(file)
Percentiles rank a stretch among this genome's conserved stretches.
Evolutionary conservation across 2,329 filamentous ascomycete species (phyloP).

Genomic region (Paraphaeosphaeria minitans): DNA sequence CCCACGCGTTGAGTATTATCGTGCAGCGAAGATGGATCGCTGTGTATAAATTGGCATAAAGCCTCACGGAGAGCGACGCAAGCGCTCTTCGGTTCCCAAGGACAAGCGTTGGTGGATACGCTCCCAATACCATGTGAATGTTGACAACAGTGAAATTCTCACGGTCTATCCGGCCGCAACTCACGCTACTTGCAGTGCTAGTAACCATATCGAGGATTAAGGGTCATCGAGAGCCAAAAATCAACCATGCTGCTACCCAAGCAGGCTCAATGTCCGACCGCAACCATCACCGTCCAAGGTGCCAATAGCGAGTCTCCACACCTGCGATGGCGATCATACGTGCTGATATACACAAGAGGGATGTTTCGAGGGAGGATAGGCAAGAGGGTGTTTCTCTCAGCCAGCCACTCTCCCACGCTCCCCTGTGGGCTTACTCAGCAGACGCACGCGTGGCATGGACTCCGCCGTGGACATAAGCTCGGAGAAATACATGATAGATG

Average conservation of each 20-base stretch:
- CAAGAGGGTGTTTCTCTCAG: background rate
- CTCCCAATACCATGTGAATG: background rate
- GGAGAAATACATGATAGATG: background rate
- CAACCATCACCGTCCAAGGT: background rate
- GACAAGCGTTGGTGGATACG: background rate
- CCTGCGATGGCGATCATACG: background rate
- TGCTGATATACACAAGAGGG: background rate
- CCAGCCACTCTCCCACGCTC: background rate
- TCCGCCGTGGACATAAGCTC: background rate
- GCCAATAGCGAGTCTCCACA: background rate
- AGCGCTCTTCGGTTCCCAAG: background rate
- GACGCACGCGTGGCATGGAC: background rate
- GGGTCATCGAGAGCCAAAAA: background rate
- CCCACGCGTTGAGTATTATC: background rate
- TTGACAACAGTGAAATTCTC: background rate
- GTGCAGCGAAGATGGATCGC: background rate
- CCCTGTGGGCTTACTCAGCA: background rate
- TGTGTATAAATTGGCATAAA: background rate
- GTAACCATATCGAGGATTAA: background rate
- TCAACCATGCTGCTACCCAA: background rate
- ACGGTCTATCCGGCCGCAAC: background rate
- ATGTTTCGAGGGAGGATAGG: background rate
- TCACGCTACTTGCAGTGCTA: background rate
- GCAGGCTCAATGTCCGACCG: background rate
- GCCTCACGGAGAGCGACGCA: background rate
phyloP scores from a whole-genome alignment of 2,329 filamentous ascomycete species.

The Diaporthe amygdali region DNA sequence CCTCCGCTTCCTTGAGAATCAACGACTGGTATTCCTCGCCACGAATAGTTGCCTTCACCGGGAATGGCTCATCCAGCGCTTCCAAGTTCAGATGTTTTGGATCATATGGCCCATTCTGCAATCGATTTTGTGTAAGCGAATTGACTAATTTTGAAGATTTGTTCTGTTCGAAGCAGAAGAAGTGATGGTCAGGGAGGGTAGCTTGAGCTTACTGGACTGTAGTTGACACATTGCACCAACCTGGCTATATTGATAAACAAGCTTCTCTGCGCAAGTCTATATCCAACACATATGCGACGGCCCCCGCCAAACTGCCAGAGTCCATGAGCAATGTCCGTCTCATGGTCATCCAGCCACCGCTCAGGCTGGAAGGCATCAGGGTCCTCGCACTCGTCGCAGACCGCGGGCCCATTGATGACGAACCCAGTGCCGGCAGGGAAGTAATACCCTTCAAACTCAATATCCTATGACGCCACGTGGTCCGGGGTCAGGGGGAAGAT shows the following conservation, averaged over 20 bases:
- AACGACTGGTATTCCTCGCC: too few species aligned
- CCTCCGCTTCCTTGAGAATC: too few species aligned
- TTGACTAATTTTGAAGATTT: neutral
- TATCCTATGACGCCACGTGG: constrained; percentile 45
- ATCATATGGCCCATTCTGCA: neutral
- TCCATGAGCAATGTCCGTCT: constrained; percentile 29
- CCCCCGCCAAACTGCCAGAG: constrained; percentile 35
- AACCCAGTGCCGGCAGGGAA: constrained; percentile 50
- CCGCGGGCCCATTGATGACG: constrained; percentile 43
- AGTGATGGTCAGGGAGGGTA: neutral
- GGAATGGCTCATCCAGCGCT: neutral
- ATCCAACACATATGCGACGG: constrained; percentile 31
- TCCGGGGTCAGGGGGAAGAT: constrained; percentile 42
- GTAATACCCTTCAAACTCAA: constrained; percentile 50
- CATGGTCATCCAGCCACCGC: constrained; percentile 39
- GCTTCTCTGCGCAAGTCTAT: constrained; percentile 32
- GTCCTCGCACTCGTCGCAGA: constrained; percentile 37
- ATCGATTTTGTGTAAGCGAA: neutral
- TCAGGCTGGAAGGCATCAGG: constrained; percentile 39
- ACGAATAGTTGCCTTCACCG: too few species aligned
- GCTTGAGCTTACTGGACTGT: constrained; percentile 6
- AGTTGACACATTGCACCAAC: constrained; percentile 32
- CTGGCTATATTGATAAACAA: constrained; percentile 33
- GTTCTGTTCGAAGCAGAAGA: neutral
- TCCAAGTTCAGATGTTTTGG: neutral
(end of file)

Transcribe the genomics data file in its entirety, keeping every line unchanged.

Percentiles rank a stretch among this genome's conserved stretches.
Evolutionary conservation across 2,329 filamentous ascomycete species (phyloP).

Genomic region (Paraphaeosphaeria minitans): DNA sequence CCCACGCGTTGAGTATTATCGTGCAGCGAAGATGGATCGCTGTGTATAAATTGGCATAAAGCCTCACGGAGAGCGACGCAAGCGCTCTTCGGTTCCCAAGGACAAGCGTTGGTGGATACGCTCCCAATACCATGTGAATGTTGACAACAGTGAAATTCTCACGGTCTATCCGGCCGCAACTCACGCTACTTGCAGTGCTAGTAACCATATCGAGGATTAAGGGTCATCGAGAGCCAAAAATCAACCATGCTGCTACCCAAGCAGGCTCAATGTCCGACCGCAACCATCACCGTCCAAGGTGCCAATAGCGAGTCTCCACACCTGCGATGGCGATCATACGTGCTGATATACACAAGAGGGATGTTTCGAGGGAGGATAGGCAAGAGGGTGTTTCTCTCAGCCAGCCACTCTCCCACGCTCCCCTGTGGGCTTACTCAGCAGACGCACGCGTGGCATGGACTCCGCCGTGGACATAAGCTCGGAGAAATACATGATAGATG

Average conservation of each 20-base stretch:
- CAAGAGGGTGTTTCTCTCAG: background rate
- CTCCCAATACCATGTGAATG: background rate
- GGAGAAATACATGATAGATG: background rate
- CAACCATCACCGTCCAAGGT: background rate
- GACAAGCGTTGGTGGATACG: background rate
- CCTGCGATGGCGATCATACG: background rate
- TGCTGATATACACAAGAGGG: background rate
- CCAGCCACTCTCCCACGCTC: background rate
- TCCGCCGTGGACATAAGCTC: background rate
- GCCAATAGCGAGTCTCCACA: background rate
- AGCGCTCTTCGGTTCCCAAG: background rate
- GACGCACGCGTGGCATGGAC: background rate
- GGGTCATCGAGAGCCAAAAA: background rate
- CCCACGCGTTGAGTATTATC: background rate
- TTGACAACAGTGAAATTCTC: background rate
- GTGCAGCGAAGATGGATCGC: background rate
- CCCTGTGGGCTTACTCAGCA: background rate
- TGTGTATAAATTGGCATAAA: background rate
- GTAACCATATCGAGGATTAA: background rate
- TCAACCATGCTGCTACCCAA: background rate
- ACGGTCTATCCGGCCGCAAC: background rate
- ATGTTTCGAGGGAGGATAGG: background rate
- TCACGCTACTTGCAGTGCTA: background rate
- GCAGGCTCAATGTCCGACCG: background rate
- GCCTCACGGAGAGCGACGCA: background rate
phyloP scores from a whole-genome alignment of 2,329 filamentous ascomycete species.

The Diaporthe amygdali region DNA sequence CCTCCGCTTCCTTGAGAATCAACGACTGGTATTCCTCGCCACGAATAGTTGCCTTCACCGGGAATGGCTCATCCAGCGCTTCCAAGTTCAGATGTTTTGGATCATATGGCCCATTCTGCAATCGATTTTGTGTAAGCGAATTGACTAATTTTGAAGATTTGTTCTGTTCGAAGCAGAAGAAGTGATGGTCAGGGAGGGTAGCTTGAGCTTACTGGACTGTAGTTGACACATTGCACCAACCTGGCTATATTGATAAACAAGCTTCTCTGCGCAAGTCTATATCCAACACATATGCGACGGCCCCCGCCAAACTGCCAGAGTCCATGAGCAATGTCCGTCTCATGGTCATCCAGCCACCGCTCAGGCTGGAAGGCATCAGGGTCCTCGCACTCGTCGCAGACCGCGGGCCCATTGATGACGAACCCAGTGCCGGCAGGGAAGTAATACCCTTCAAACTCAATATCCTATGACGCCACGTGGTCCGGGGTCAGGGGGAAGAT shows the following conservation, averaged over 20 bases:
- AACGACTGGTATTCCTCGCC: too few species aligned
- CCTCCGCTTCCTTGAGAATC: too few species aligned
- TTGACTAATTTTGAAGATTT: neutral
- TATCCTATGACGCCACGTGG: constrained; percentile 45
- ATCATATGGCCCATTCTGCA: neutral
- TCCATGAGCAATGTCCGTCT: constrained; percentile 29
- CCCCCGCCAAACTGCCAGAG: constrained; percentile 35
- AACCCAGTGCCGGCAGGGAA: constrained; percentile 50
- CCGCGGGCCCATTGATGACG: constrained; percentile 43
- AGTGATGGTCAGGGAGGGTA: neutral
- GGAATGGCTCATCCAGCGCT: neutral
- ATCCAACACATATGCGACGG: constrained; percentile 31
- TCCGGGGTCAGGGGGAAGAT: constrained; percentile 42
- GTAATACCCTTCAAACTCAA: constrained; percentile 50
- CATGGTCATCCAGCCACCGC: constrained; percentile 39
- GCTTCTCTGCGCAAGTCTAT: constrained; percentile 32
- GTCCTCGCACTCGTCGCAGA: constrained; percentile 37
- ATCGATTTTGTGTAAGCGAA: neutral
- TCAGGCTGGAAGGCATCAGG: constrained; percentile 39
- ACGAATAGTTGCCTTCACCG: too few species aligned
- GCTTGAGCTTACTGGACTGT: constrained; percentile 6
- AGTTGACACATTGCACCAAC: constrained; percentile 32
- CTGGCTATATTGATAAACAA: constrained; percentile 33
- GTTCTGTTCGAAGCAGAAGA: neutral
- TCCAAGTTCAGATGTTTTGG: neutral